There has been a lot of conversation about the dangers of your car being hacked since two researchers revealed the fact that they could hack into and take over a car while it was actually moving on a highway. The hack, which required the injection of malware into a vehicles entertainment center through an infected cell phone and then taking control of various automobile computer controlled functions, was released with grave concern from the public and government sectors, while the automotive sector was quite hostile to the possibility. The hack is to be discussed at next week’s Black Hat convention in Las Vegas.
Fortunately, this hack demonstrates the requirements necessary for the hack to take place and they are pretty difficult for any hacker, except the most experienced, to put into play. So I don’t think that you will see a multitude of cars under the control of hackers driving themselves off bridges, into the ocean or at 150 MPH while friends, family and children scream in fear in the back seats. Hackers need to have the right combination of an infected phone, a flaw in the computer code that can be accessed, and access to the internet to allow the hackers to take control of the car. Finally, the hacker has to have something to gain from infecting a car and unless they are holding a family hostage and extorting money, or just plain having fun watching a car go around in circles in a parking lot while its driver loses its mind, most hackers have more important and financially beneficial things to do.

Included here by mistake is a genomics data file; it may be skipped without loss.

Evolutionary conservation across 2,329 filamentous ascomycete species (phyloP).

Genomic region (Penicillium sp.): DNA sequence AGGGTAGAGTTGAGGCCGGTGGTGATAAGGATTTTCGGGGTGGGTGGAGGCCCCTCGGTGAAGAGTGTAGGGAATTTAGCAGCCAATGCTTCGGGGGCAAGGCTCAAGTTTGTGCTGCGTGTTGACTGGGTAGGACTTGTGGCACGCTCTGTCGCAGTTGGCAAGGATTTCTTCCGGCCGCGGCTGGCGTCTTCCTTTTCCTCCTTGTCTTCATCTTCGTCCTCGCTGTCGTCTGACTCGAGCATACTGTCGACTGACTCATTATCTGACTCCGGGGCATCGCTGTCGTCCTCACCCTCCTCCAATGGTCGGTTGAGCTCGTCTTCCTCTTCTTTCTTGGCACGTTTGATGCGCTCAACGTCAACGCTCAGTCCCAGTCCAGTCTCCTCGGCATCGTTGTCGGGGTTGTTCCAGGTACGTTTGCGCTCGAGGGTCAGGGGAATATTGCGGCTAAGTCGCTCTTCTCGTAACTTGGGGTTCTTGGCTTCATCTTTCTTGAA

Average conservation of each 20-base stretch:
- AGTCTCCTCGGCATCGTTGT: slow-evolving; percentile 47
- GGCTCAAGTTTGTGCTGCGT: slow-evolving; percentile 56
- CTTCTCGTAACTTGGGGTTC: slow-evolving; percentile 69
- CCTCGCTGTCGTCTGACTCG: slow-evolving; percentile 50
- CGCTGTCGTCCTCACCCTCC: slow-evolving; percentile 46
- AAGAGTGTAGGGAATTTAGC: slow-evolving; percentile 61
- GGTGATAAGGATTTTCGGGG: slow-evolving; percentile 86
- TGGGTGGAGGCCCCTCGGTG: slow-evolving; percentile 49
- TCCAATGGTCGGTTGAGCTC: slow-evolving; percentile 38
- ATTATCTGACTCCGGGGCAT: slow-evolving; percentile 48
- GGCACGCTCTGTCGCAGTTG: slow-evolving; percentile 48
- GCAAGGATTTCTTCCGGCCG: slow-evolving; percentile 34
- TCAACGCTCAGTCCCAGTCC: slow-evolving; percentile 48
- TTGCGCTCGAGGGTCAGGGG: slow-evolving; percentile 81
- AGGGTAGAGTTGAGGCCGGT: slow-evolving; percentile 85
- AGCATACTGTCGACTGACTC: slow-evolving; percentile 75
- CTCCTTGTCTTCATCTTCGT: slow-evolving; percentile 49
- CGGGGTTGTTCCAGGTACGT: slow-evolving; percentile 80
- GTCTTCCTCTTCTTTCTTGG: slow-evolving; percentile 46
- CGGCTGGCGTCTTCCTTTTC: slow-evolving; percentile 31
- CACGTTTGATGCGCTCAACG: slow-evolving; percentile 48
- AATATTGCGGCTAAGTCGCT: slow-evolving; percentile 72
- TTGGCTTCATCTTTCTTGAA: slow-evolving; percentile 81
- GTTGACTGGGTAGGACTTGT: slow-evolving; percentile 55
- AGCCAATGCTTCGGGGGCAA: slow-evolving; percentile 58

These hacks take place due to the fact that cars, some of the most computerized machines (a car contains 50M lines of code on the average, while a jetliner has 14M), are now being equipped with Wi-Fi hotspots, which enable the cars to access the internet while in motion. Internet access through cell phone towers provides the hackers with access to the vehicle after it has been infected resulting in their ability to move through the computer systems that are available through the hacked system and cause havoc. Right now, it is estimated that less than 3% of the vehicles that had the Uconnect system, which was the infected infotainment system, have this capability. Expect other systems from other manufacturers to be targets of similar hacks in the future.
However, this hack also exposes some grave problems with the automobile industry that need to be addressed. Obviously, in the rush to provide the public with the greatest access and comfort (think of the Internet of Things), cyber security has not received the attention it should have in the development and testing of these products. Automobile manufacturers seem to be caught flat footed by this hack and need to ensure that they continuously test and retest their software for vulnerabilities…the liability of a death as a result of a proven hack would be enormous. It also seems that the automobile industry’s relationships with the hacking community needs to be improved as the exposure of vulnerabilities is met with somewhat understandable frustration and obfuscation, instead of welcoming the reports.
(This hack was done by “white hat” hackers who worked with the manufacturer once the hack was found.)
So, what can the average American, with their high speed computerized car do to prevent these potential hacks? First, if you are notified, as I was by Dodge, that you have a vulnerability, move quick to get your car to the dealer and get it upgraded. Next, if you don’t need your wireless hotspot, don’t enable it; this limits the ability of hackers to access your car’s entertainment system. Third, continuously scan your phone, IPAD or any device that can synch with your infotainment system for malware since that is the primary point of infection to your vehicle. Fourth, if your vehicle is not infected, take it in annually, or whenever an upgrade for your vehicle’s software is available.
Or just get a 1978 AMC Gremlin; they will never be hacked…